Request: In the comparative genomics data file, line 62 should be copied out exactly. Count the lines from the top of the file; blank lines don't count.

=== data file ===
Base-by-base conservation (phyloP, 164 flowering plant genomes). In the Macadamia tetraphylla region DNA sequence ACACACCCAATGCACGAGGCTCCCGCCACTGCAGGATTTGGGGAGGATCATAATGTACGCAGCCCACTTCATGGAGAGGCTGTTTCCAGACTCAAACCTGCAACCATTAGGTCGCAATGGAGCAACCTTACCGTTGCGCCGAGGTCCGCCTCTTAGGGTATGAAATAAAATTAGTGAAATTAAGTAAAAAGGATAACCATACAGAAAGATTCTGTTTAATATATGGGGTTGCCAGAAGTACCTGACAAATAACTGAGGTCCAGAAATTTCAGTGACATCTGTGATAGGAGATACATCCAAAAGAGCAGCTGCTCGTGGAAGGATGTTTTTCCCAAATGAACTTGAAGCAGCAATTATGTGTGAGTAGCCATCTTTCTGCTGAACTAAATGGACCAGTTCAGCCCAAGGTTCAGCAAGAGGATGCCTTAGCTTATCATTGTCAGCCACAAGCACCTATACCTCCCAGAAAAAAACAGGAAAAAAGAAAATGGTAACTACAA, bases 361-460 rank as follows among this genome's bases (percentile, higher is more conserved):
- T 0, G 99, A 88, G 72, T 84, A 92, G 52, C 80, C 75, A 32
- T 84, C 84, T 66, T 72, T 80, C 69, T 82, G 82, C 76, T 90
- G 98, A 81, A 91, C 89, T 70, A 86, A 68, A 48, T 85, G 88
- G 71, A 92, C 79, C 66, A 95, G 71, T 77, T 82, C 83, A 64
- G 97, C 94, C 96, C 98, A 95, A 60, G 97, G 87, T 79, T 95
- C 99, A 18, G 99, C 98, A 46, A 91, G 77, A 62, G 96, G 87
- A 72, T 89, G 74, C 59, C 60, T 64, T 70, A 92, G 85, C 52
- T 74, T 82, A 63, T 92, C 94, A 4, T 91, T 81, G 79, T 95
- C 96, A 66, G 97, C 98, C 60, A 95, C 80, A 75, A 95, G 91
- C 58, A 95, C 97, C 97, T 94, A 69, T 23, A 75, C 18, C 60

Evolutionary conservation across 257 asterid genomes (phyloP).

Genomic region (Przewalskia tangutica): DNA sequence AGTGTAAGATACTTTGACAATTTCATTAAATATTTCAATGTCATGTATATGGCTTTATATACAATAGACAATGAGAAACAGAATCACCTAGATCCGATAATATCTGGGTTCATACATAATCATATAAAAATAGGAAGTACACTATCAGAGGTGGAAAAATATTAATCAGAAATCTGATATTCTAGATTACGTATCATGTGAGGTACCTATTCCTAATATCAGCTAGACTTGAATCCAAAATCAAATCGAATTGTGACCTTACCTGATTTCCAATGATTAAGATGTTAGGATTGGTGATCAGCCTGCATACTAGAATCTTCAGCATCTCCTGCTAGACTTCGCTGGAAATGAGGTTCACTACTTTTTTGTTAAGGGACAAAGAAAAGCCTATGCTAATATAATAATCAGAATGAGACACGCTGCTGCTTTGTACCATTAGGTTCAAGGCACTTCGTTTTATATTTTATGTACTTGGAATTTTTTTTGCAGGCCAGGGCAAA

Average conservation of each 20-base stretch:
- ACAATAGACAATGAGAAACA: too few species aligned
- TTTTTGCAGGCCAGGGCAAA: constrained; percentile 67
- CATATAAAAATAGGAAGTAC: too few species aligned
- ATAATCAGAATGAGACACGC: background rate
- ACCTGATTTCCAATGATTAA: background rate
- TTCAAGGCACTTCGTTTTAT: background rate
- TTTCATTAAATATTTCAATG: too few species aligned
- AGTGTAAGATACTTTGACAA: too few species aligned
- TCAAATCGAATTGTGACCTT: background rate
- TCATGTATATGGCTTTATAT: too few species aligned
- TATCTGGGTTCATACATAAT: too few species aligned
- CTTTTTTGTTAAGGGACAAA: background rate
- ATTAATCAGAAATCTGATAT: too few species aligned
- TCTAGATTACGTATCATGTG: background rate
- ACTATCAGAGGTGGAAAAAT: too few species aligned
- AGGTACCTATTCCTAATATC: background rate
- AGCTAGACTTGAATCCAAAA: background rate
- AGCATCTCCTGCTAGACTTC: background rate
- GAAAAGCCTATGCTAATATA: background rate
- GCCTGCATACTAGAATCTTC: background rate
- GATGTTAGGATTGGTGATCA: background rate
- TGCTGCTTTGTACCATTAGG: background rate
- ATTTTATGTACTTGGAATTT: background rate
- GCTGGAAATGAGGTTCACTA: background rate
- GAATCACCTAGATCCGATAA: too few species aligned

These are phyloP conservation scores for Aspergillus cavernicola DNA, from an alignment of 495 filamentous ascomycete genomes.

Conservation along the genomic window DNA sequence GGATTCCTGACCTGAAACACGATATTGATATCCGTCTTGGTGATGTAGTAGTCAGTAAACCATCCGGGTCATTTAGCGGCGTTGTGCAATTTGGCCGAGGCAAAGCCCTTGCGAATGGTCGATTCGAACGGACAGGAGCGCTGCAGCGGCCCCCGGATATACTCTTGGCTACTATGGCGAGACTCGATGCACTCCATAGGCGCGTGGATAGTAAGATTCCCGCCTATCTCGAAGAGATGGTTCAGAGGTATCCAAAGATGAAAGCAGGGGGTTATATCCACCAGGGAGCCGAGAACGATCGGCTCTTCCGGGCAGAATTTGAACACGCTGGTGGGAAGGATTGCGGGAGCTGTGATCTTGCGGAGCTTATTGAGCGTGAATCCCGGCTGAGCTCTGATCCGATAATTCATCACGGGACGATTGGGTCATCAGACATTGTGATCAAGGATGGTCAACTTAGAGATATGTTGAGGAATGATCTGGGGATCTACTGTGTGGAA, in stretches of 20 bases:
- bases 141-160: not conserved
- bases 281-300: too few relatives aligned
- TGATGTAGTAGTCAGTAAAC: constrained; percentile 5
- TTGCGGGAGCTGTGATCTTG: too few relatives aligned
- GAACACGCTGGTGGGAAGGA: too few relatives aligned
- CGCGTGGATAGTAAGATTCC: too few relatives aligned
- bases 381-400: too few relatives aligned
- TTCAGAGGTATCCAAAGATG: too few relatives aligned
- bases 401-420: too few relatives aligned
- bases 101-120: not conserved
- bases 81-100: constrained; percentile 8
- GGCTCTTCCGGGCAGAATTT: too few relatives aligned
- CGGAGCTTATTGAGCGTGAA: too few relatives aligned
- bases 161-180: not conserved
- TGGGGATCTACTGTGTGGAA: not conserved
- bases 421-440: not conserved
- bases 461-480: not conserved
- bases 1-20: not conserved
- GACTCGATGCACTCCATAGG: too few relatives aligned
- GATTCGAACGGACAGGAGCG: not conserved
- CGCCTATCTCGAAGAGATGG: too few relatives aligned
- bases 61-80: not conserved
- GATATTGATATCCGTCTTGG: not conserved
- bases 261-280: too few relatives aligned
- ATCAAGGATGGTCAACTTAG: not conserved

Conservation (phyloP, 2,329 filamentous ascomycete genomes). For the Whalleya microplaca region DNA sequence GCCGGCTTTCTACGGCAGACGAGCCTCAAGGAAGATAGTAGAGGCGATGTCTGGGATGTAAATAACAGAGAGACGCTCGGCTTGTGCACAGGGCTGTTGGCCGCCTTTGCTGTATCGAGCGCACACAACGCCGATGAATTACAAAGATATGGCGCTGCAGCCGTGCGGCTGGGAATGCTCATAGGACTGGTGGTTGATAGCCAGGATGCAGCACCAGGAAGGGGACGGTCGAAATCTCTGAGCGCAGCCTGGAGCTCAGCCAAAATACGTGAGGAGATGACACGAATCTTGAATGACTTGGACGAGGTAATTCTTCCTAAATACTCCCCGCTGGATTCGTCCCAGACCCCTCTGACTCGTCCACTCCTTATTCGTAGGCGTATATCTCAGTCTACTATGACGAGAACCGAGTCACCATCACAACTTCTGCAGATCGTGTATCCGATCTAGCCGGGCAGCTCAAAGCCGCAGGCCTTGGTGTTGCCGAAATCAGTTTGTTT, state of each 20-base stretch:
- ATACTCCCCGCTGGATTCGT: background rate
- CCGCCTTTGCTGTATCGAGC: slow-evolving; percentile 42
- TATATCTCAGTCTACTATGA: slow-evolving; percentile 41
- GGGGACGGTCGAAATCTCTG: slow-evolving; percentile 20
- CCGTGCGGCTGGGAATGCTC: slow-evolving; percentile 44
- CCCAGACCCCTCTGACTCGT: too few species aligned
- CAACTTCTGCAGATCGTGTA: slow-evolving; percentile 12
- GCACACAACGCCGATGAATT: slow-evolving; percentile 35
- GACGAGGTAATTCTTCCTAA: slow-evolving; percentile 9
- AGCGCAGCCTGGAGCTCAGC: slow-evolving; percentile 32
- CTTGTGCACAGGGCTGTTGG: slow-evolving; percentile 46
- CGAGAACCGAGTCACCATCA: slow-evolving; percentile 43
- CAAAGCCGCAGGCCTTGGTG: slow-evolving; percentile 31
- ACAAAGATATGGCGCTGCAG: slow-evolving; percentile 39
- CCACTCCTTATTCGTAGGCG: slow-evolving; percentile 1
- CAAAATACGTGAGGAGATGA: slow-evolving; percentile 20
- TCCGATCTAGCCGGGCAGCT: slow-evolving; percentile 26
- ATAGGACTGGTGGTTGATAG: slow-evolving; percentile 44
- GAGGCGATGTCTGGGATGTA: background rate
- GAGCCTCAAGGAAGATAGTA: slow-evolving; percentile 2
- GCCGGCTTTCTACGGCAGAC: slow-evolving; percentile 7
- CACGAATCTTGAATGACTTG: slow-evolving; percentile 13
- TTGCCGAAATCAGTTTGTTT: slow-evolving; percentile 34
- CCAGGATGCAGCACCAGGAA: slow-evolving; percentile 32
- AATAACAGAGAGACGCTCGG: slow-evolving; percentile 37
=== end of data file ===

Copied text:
- CGCCTATCTCGAAGAGATGG: too few relatives aligned